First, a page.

From W3C Wiki
This section discusses the issues around references to specifications that update. (This was originally in [References], not all of the issues raised there have been copied here.)
If spec A points to spec B, and there is a new version or edition of spec B, it hard to know in advance whether the new version should apply. The applicability needs to be examined against multiple constraints interoperability, security, accessbility, internationalization, and other constraints. Will the combination happen "in the wild" anyway?
Specifications and registry entries frequently include references to other specifications. Sometimes those references are intended to reference a specific version or edition of the specification; in other cases, the reference is intended to allow for update and evolution.
Implementers must proceed with caution. ((Note TAG issue, QA recommendation on references))
References to specifications can be given in a variety of ways:
- Explicit dated reference, with no upgrade rule
- Noting an exact version
- Dated reference, with explicit upgrade rule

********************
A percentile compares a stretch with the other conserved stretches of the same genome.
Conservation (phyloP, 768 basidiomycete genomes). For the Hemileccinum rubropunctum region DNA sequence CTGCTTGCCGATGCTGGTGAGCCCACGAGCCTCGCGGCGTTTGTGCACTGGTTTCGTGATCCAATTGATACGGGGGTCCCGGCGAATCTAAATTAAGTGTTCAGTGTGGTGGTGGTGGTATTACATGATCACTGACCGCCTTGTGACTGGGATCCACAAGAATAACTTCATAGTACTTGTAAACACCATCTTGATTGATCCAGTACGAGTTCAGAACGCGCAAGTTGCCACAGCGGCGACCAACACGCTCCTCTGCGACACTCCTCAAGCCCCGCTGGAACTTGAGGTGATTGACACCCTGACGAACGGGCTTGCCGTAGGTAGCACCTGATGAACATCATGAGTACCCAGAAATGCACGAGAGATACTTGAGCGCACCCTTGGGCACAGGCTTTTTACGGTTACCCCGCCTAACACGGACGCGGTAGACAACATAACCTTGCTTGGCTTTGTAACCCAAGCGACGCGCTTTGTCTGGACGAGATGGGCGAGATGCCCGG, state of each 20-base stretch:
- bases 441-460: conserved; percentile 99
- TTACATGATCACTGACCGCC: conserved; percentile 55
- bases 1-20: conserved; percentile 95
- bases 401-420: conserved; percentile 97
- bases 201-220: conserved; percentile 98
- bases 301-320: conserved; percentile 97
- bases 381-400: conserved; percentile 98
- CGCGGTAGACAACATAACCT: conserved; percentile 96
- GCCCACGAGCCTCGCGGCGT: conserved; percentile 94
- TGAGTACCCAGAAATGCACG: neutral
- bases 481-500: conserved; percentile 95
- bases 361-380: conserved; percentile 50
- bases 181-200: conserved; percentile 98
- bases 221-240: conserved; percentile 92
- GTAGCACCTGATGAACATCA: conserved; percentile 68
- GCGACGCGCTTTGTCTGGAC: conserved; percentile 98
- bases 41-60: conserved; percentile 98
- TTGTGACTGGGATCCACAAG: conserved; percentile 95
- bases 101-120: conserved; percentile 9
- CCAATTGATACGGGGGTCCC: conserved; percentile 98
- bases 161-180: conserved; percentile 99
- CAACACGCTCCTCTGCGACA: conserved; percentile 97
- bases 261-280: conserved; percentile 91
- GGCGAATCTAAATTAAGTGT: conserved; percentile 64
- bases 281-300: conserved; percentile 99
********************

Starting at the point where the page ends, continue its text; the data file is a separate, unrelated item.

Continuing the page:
- Noting an exact version, but explicitly stating how to treat updates
- Undated reference, noting "work in progress"
- E.g., as preferred for internet draft
- Undated reference just giving a URI
- assuming "Cool URIs don't change" that the reference will not change in any way that matters.
References in Standards
Many standards organizations try to mandate a policy about this. For example, the IETF tries to avoid "downlevel references", so that a specification that is expected not to change (an "Internet standard") does not make normative reference to a document that is expected to change (an "Internet Draft" or a "Proposed Standard"). Of course, this kind of rule is only useful when the organization in charge of updating the target has an update policy which would require it to keep in mind the requirements imposed by referencing document.
IETF notion of "IETF review" vs. W3C notion of "working group review" means that dependencies may not be reviewed, accepted, etc.
On the other hand, one might accept an update to a referenced spec B from a spec A, if the update to B was done with an explicit reference to the needs of A implementation community, or if the update to B was explicitly couched as an update to A.
References in Registries
Registries also contain references to specifications, with possibly a different policy about whether the registered value automatically follows specification updates.
References in Internet Media Type registry
If an organization is able to make a variant of a format or language available as a MIME type, and to get at least some readers & search engines to accept it, then some content providers might start using the variant, and as an effect, the values will use the new meaning with or without a specification update.